Bone health has become an increasingly important aspect of the care of HIV-infected patients as bone loss with antiretroviral therapy (ART) initiation is significant and osteopenia and osteoporosis are highly prevalent. Vitamin D is tightly linked to calcium balance and bone health, and vitamin D deficiency is common in HIV. This review outlines the epidemiology of vitamin D deficiency in HIV, summarizes our current understanding of the relationship between vitamin D and bone loss in HIV and the impact of vitamin D supplementation in this patient group.
Although data are conflicting as to whether vitamin D deficiency is more prevalent among HIV-infected individuals than in the general population, there are several reasons for why this patient group may be at heightened risk. Studies linking vitamin D deficiency to bone loss in HIV are limited; however, data from randomized clinical trials suggest a benefit of vitamin D supplementation for the prevention of bone loss with ART initiation and for the treatment of bone loss with bisphosphonate therapy.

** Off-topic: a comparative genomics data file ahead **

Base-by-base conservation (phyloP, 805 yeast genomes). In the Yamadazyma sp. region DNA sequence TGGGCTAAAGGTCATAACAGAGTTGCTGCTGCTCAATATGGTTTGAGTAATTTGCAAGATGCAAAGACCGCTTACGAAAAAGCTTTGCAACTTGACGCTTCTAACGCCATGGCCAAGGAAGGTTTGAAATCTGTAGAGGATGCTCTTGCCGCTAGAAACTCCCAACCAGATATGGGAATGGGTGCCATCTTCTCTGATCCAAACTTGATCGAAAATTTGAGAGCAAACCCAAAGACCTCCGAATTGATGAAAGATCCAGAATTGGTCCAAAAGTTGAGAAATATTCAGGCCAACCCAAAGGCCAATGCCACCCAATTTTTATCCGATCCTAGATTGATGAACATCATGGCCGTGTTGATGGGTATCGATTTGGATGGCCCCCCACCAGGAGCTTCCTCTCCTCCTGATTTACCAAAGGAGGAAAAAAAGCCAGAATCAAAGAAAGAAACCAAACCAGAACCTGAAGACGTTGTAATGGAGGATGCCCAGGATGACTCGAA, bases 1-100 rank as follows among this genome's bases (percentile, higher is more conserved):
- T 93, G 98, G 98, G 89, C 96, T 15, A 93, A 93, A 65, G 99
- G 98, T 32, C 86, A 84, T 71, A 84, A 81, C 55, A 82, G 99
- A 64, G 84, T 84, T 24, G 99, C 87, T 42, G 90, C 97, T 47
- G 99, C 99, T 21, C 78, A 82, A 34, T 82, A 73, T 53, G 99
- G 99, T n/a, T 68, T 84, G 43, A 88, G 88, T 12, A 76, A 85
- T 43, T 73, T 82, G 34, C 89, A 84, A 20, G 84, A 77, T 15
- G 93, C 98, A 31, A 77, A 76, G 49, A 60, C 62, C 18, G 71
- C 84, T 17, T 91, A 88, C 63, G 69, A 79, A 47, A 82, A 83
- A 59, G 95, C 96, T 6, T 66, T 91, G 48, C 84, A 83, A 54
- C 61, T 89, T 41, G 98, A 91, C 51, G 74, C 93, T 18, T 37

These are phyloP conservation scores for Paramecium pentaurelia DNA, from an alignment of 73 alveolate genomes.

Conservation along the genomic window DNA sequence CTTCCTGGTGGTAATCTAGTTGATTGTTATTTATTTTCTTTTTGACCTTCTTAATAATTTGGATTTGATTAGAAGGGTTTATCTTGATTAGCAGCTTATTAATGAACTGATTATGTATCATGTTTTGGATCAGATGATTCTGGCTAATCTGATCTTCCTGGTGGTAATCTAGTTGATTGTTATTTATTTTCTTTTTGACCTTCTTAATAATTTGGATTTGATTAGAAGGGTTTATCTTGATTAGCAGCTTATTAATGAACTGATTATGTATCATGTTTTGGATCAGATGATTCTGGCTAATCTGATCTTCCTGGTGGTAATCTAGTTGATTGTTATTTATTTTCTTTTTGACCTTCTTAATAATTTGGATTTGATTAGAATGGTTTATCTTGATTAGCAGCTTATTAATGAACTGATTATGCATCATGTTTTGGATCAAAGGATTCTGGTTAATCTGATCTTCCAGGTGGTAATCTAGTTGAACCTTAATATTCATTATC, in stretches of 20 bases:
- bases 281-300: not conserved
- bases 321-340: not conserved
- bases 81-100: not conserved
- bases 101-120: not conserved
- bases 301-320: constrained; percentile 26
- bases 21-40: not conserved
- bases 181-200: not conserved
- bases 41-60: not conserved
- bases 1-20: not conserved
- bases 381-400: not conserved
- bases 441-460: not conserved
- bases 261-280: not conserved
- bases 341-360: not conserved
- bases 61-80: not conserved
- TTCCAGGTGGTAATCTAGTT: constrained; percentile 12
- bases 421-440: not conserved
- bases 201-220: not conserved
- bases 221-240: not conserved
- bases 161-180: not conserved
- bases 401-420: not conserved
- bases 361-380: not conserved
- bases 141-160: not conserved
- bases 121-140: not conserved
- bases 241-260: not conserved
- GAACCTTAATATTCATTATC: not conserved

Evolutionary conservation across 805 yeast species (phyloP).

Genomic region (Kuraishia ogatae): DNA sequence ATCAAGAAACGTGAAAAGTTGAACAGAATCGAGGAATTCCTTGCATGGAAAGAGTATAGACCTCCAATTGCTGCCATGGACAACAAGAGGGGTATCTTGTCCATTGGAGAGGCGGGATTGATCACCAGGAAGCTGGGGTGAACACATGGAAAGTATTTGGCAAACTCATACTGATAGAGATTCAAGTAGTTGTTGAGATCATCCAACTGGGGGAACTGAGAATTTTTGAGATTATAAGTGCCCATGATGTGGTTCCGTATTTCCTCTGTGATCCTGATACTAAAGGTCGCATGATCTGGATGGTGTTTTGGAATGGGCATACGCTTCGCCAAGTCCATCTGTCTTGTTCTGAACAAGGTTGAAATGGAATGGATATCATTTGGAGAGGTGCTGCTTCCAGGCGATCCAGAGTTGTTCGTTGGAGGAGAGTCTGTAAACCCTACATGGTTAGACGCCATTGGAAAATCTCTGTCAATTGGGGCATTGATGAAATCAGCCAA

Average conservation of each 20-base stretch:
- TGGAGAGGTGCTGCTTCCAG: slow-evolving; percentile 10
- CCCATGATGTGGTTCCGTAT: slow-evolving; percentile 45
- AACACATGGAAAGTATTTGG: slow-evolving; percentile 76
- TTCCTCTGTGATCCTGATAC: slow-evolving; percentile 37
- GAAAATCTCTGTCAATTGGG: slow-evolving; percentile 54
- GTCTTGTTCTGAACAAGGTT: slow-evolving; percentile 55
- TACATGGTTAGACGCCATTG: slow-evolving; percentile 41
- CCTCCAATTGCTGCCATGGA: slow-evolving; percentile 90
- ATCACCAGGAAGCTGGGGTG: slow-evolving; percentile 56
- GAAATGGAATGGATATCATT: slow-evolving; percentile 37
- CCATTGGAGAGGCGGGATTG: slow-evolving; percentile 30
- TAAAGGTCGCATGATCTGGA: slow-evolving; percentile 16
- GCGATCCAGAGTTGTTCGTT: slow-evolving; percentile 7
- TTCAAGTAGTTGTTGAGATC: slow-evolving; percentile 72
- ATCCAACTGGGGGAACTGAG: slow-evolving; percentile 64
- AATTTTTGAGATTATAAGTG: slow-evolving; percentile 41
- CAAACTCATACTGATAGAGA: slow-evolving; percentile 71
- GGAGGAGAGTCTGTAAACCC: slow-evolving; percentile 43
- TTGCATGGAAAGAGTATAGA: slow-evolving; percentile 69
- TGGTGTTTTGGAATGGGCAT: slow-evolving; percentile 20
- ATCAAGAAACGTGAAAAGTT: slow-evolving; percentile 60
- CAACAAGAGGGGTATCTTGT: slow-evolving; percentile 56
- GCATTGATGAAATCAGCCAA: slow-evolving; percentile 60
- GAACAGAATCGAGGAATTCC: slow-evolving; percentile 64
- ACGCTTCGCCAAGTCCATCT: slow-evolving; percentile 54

There are too limited data to recommend universal screening of vitamin D status or supplementation to all HIV-infected individuals. However, testing 25-hydroxyvitamin D levels in those at risk for deficiency and treating patients found to be deficient or initiating ART or bisphosphonate therapy should be considered. Further study on vitamin D supplementation is needed regarding the potential benefit on immune activation and restoration in this patient group.
aDivision of Infectious Disease, MetroHealth Medical Center
bCase Western Reserve University School of Medicine, Cleveland, Ohio
cDivision of Infectious Disease, University of Alabama at Birmingham, Birmingham, Alabama
dDivision of Pediatric Infectious Disease and Rheumatology, Rainbow Babies and Children's Hospital and University Hospitals Case Medical Center, Cleveland, Ohio, USA
Correspondence to Grace A. McComsey, MD, Professor of Pediatrics and Medicine, Case Western Reserve University School of Medicine, 11100 Euclid Ave, Cleveland, OH 44106, USA. Tel: +1 216 844 3607; fax: +1 216 844 3926; e-mail: firstname.lastname@example.org